The Langlee Early Years Centre in Galashiels in the Scottish Borders has been involved with the Early Years Collaborative from its inception. It provides an open door, all year round service within a safe and relaxing environment where families feel comfortable dropping in for advice and support. A weekly drop-in session helps parents and mums-to-be with health visiting, midwifery, benefits advice and many other issues. Activities include cookery classes, a breast-feeding peer support group and ante-natal sessions. The Centre has amassed a huge amount of data and evidence demonstrating its impact and informing future practice. Langlee is effectively GIRFEC in action. Watch the Langlee story here.
Supporting People to Have Greater Choice and Control in Social Care
Self Directed Support (SDS) is Scotland’s approach to social care. It gives people who need support control over how it is delivered. Once social care outcomes are agreed, the individual or family has the freedom to purchase or arrange support in three ways. The budget can be taken as a direct (or cash) payment, allocated to a chosen provider, or arranged by the local authority. Individuals can opt for just one route, or mix and match two or three routes, of funding.
SDS is available to a wide range of people, including disabled people, people with mental health issues, older people and children. Sometimes parents or guardians are involved in the decision-making process.
Susan, who worked as an auxiliary nurse at Glasgow Royal Infirmary for 21 years, was diagnosed with secondary progressive multiple sclerosis in 1993. Still living an independent life at home in Kirkintilloch, she has chosen to receive her social care budget as direct payment, using the funds to employ a personal assistant. Susan advertised in the local paper and conducted interviews herself, choosing Helen, a former care worker who was getting bored in retirement and who wanted to help. The two have become firm friends. According to Susan, “People are frightened of the paperwork, but in reality it’s so easy to do.” Watch Susan’s story here.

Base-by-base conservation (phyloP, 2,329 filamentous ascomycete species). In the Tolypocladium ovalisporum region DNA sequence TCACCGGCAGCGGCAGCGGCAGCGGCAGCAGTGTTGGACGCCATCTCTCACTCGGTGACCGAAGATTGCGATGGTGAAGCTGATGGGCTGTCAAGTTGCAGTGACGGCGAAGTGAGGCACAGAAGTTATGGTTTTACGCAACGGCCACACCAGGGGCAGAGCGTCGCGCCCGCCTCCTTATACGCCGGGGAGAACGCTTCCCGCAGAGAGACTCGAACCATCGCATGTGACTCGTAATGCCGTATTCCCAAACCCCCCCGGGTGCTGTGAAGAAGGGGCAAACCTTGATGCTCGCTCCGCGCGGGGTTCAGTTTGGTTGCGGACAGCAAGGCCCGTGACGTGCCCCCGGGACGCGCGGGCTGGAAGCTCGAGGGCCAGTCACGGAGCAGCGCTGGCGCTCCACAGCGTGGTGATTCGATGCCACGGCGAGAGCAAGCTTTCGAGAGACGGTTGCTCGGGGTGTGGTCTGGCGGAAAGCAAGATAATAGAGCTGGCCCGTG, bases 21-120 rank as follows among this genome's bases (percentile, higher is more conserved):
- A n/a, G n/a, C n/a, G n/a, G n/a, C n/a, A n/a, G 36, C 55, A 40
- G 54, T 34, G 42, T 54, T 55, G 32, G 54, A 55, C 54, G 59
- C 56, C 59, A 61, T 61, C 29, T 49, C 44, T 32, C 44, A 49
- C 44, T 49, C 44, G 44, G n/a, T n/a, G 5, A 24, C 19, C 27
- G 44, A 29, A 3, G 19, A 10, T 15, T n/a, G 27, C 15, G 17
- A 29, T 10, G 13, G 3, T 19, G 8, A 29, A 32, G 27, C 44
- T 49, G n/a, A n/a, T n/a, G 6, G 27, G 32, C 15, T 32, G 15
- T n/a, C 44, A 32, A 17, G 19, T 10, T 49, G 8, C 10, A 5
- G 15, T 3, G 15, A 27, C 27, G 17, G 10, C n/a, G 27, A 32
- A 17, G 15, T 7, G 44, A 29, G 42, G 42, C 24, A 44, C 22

Support People to Live Well in their Community – the Link Worker Programme
The Link Worker pilot programme in Dundee and Glasgow is right on the front line of the battle against health inequalities. Funded by the Scottish Government, the programme sees a dedicated individual working in GP surgeries, helping patients on a one-to-one basis with non-medical problems that are making them feel unwell including poverty, violence and social isolation.
The Scottish Government has committed to increasing the number of community Link Workers in disadvantaged areas by 250 in the next few years to ensure that anyone who needs psychosocial support receives it. An additional 40 Link Workers will be in place by 2018.
In our film, Marie explains how she was introduced to a Link Worker (which she refers to as Community Link Practitioners or CLPs) by her doctor when she was uncomfortable attending a hospital appointment on her own. Following that initial contact, Marie has accessed counselling and joined a walking group. She now feels much more positive and has less need to see her doctor.
Empowering People and Improving Care Through Digital Health – ‘My Diabetes My Way’
Involving people in the management of their own health can have highly positive outcomes. It’s particularly important in conditions like diabetes, where self-monitoring is an essential part of daily life.
‘My Diabetes My Way’ is a highly interactive digital portal delivering support and information to patients. Once registered on the website, anyone with diabetes in Scotland can access their own electronic Personal Health Record. Patients can manually upload the information they record at home, including body weight and blood pressure, while glucose results are uploaded automatically. A secure messaging facility lets patients and healthcare professionals swap information between routine appointments. There’s also a wealth of multimedia resources to help patients understand and manage their condition. Over eight thousand people are now fully active on the site - more than 44 per cent of those who’ve registered.